The Basics Of Building A Multitouch Table

Here is a bare-bones multitouch table setup. We looked in on [Seth Sandler’s] multitouch work a few years ago when he completed the MTmini build. He’s scaling up the size a bit with the MTbiggie, and showing you how easy it is to put together. The demo rig seen above is just a couple of chairs, a sheet of acrylic, a mirror, a projector, a computer, and a diy infrared webcam.

The rig uses ambient infrared light to detect the outlines of your fingers when they touch the acrylic surface. A webcam with an exposed camera film filter feeds an image of the infrared light received below the surface to the computer. The incoming video is processed using Community Core Vision, where each individual point is isolated and mapped. Once the data is available the sky’s the limit on what you can develop. [Seth’s] demo packages include a mouse driver, some physics applications, an Angry Birds implementation, and a few others. See for yourself in the video after the break.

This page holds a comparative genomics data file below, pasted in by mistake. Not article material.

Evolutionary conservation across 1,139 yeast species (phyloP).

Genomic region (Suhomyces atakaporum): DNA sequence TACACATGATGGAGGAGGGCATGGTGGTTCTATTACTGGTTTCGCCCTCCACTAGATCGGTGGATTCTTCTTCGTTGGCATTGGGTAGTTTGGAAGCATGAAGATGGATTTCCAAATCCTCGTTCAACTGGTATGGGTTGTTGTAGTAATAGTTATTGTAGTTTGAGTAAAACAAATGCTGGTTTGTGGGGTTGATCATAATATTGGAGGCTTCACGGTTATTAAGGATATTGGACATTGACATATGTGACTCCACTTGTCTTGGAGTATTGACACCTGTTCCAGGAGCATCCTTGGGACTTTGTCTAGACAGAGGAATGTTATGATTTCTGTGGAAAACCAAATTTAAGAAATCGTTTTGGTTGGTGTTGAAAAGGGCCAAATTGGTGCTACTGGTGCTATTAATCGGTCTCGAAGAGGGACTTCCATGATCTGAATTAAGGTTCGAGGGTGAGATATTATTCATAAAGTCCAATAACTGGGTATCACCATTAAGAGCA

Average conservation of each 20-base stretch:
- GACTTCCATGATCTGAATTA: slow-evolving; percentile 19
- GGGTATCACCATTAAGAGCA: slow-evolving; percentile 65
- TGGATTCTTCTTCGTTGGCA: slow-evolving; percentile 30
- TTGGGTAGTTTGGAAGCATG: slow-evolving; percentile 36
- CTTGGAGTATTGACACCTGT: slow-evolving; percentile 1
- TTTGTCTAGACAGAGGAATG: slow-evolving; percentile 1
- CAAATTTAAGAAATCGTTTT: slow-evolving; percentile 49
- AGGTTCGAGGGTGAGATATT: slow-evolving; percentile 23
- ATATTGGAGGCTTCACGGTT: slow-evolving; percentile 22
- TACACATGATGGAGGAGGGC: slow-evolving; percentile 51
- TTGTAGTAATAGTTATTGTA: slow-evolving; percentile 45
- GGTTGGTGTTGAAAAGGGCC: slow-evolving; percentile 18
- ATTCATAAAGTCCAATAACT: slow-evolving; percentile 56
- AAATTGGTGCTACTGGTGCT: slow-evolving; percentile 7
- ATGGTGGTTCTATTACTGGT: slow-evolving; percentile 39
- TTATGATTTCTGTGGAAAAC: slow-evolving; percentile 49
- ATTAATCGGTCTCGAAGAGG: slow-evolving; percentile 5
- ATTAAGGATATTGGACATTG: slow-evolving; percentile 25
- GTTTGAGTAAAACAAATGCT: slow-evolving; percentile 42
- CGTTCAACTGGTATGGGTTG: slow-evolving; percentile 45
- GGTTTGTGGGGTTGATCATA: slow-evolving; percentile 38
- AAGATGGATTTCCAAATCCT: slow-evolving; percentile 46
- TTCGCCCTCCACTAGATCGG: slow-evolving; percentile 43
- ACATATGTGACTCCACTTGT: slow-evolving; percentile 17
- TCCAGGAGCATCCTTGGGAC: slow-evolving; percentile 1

15 thoughts on “The Basics Of Building A Multitouch Table

  1. Nope can’t be done with a kiddie projector I bought the eyeclops projector to try to build one. It has very poor resolution and only works if the room is pitch black dark. which means it would have to be completely enclosed and used in a dark room which eliminates the ambient light.

  2. Nice setup.
    I thought the same here…
    With the lack of the ir leds, the camera can only see the shadows cast by the fingers,
    which means that this setup only works at day time or with a strong upper light source.
    IR leds will help it to work in the darkness as well.

  3. Good build. The only bad point is, as usual, that cameras are too laggy to deliver quick feedback : whether it is kinect, camera, wiimote or whatever, there is always this lag that entirely kills the whole user experience.

    I would really enjoy cameras with <20ms delay : interaction would feel much more "real". Do they even exist at reasonable prices ?

  4. @fontFiend:

    ‘an exposed camera film filter’ = 35MM film from a non-digital camera that has been exposed. Basically, take a chunk of used film and expose it – makes a visible-light filter.

  5. @ DudeGuy

    That would make sense seeing as how the video capture software uses a gradient gate to detect the outline of “blobs” or finger presses. If there was a bright back lighting the outline of your finger would be more defined. Thus, resulting in better blob detection.

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